Trump pins hope on ‘great financial team’ on trade mission in China

Trump pins hope on ‘great financial team’ on trade mission in China
As the US Treasury Secretary arrived in Beijing for key talks, President Trump tweeted his support for the crucial mission aimed at negotiating a trade deal that he can present as “fair” and would stop the onset of a “tariff war.”

“Our great financial team is in China trying to negotiate a level playing field on trade!,” Trump tweeted late Wednesday night. “I look forward to being with President Xi in the not too distant future. We will always have a good (great) relationship!”

The US delegation is being led by Treasury Secretary Steven Mnuchin, who is tasked with sorting out the trade dispute with the Asian economic giant. During the two-day visit, the US team will meet with Chinese Vice Premier Liu He to try to resolve many economic and trade issues that have escalated during the recent months.

“As long as the US is sincere about maintaining the long-term stability of China-US economic and trade ties and comes to the negotiating table with mutual respect, equal-footed consultation and win-win results in mind, then we believe that the bilateral consultation would be constructive,” the Chinese Foreign Ministry Spokesperson Hua Chunying noted on Wednesday.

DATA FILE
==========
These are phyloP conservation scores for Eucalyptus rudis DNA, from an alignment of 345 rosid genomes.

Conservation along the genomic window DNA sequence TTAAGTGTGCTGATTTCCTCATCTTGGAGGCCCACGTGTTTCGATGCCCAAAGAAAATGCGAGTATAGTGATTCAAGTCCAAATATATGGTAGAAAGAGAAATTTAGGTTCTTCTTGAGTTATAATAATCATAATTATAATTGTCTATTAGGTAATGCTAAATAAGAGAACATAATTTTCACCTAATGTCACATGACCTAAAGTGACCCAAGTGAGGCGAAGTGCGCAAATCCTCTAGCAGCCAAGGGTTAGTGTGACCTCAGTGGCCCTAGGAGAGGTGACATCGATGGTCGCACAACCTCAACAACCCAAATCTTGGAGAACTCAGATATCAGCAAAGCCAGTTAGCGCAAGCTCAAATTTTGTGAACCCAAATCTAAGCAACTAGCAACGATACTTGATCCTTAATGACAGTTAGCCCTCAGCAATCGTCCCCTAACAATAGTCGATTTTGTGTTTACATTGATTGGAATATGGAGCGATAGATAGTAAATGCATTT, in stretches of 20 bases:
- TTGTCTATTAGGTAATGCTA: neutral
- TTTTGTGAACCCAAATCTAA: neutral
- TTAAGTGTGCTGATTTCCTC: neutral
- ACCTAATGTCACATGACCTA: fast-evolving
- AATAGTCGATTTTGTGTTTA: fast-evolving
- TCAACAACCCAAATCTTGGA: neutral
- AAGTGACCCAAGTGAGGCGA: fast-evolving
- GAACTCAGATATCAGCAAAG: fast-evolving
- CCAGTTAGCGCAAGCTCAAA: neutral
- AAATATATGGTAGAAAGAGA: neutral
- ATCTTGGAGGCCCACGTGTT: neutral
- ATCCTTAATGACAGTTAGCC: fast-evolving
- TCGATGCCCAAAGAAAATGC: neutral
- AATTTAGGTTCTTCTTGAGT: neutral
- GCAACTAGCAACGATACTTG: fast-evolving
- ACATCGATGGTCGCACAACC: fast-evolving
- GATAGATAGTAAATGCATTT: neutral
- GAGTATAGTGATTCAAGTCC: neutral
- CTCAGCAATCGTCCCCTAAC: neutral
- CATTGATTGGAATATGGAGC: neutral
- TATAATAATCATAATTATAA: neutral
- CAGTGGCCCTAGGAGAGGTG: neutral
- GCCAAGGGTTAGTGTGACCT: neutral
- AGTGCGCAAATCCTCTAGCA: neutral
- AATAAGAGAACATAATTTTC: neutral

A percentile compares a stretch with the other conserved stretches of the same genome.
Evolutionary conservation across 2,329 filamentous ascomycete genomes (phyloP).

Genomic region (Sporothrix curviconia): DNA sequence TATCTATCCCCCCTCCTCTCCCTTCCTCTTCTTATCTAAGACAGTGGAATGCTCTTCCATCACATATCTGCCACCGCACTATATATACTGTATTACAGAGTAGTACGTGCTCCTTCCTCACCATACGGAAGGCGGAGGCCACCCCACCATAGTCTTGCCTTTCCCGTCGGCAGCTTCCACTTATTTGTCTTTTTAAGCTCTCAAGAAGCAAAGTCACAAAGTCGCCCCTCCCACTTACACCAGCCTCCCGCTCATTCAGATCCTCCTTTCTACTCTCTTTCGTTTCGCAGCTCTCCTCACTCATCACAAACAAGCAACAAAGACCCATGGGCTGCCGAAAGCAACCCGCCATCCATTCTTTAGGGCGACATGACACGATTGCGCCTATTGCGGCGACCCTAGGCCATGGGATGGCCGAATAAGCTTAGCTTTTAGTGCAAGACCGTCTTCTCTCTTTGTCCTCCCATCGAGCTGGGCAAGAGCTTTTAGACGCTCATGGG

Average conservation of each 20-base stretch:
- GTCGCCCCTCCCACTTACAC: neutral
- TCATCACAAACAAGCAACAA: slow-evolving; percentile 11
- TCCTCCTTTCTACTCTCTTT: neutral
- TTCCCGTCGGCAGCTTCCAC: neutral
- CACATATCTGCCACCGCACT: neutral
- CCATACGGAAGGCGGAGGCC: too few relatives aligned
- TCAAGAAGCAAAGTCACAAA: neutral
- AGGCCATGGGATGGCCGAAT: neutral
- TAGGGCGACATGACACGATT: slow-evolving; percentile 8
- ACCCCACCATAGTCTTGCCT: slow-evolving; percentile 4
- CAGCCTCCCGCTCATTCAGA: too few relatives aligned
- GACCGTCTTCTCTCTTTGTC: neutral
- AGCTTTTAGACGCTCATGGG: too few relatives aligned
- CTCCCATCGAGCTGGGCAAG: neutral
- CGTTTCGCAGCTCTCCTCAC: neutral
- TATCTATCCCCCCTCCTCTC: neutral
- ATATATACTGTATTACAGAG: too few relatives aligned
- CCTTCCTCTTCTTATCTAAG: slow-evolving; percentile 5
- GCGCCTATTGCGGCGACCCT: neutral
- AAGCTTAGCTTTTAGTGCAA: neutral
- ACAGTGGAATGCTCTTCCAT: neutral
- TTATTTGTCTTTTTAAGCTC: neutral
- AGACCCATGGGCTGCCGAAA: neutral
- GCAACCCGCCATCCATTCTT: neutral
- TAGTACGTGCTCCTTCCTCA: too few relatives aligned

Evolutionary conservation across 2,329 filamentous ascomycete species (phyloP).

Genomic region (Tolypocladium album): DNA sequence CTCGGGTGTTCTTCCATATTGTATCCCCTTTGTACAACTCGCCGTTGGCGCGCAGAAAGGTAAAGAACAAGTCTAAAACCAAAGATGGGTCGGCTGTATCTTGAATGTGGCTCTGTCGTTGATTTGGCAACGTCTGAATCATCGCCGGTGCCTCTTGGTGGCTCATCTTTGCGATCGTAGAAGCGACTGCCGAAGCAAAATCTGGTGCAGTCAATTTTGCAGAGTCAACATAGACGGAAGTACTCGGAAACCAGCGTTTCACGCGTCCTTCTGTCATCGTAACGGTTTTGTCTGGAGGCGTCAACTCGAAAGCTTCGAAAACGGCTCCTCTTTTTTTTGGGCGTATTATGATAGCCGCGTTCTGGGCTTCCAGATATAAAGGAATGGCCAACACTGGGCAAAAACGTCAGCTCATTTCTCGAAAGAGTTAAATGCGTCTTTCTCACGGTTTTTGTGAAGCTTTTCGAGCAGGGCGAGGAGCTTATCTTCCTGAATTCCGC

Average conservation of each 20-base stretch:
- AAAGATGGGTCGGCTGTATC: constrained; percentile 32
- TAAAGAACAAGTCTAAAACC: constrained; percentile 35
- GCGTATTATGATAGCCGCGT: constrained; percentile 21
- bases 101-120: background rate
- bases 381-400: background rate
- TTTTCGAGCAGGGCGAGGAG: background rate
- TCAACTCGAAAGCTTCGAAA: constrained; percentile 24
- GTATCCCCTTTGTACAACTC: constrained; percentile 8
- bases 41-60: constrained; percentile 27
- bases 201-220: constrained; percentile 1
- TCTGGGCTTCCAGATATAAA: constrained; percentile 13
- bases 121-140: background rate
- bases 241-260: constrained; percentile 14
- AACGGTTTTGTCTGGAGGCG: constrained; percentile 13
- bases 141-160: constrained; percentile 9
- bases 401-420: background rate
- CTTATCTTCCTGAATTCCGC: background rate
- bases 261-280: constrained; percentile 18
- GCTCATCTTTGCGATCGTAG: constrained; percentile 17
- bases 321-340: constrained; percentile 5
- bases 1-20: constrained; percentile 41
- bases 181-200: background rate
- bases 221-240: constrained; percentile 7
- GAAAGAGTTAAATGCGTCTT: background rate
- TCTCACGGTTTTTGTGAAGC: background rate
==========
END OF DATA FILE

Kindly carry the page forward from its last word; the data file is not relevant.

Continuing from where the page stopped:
READ MORE: US-China trade spat: Trump says 'good chance' of deal

Considering the scale of disputes, China, however, remains realistic and practical about the upcoming consultations, noting that not all issues can be resolved during one visit.

“In light of the economic volumes of the two countries and the complexity of bilateral ties, it is never very practical to imagine all problems being wiped out through one-time consultation,” Hua added.

Washington had better not “expect that its trade-war stick will force Beijing to take whatever the US delegation offers,” an editorial published in the Global Times cautioned on Wednesday.

Despite the caution voiced by China, much of the financial world is anticipating some progress from the talks. The two economic superpowers have been locked in a trade dispute since March, when Trump announced 25 percent tariffs on $50 billion in Chinese imports. Beijing, which has repeatedly urged the US to reconsider imposing trade barriers, responded in kind by raising levies on 128 US imports, with tariffs ranging from 15 to 25 percent.

The spat intensified further after Washington banned American firms from selling parts and software to Chinese tech company ZTE Corp for seven years. In response, China slapped a 179 percent tariff on American sorghum imports.

While emphasizing its willingness to work out trade differences with Washington, Beijing has repeatedly accused the Trump administration of pursuing protectionist practices in violation of the World Trade Organization’s (WTO) principles.

Trump, for his part, argues that the measures undertaken by the US are needed to cut the trade deficit with China, which stood at $375 billion last year. The US also believes that tighter restrictions on Chinese investments in high technology projects in America would prevent potential intellectual property theft.

Besides China, the US is seeking to renegotiate trade relations with the European Union, also in an effort to fix the trade imbalances. In response, EU leaders have promised to defend their economic interests and have threatened to introduce counter-measures in the event that the Trump administration compromises the inter-continental trade balance by imposing tariffs on steel and aluminum imports.

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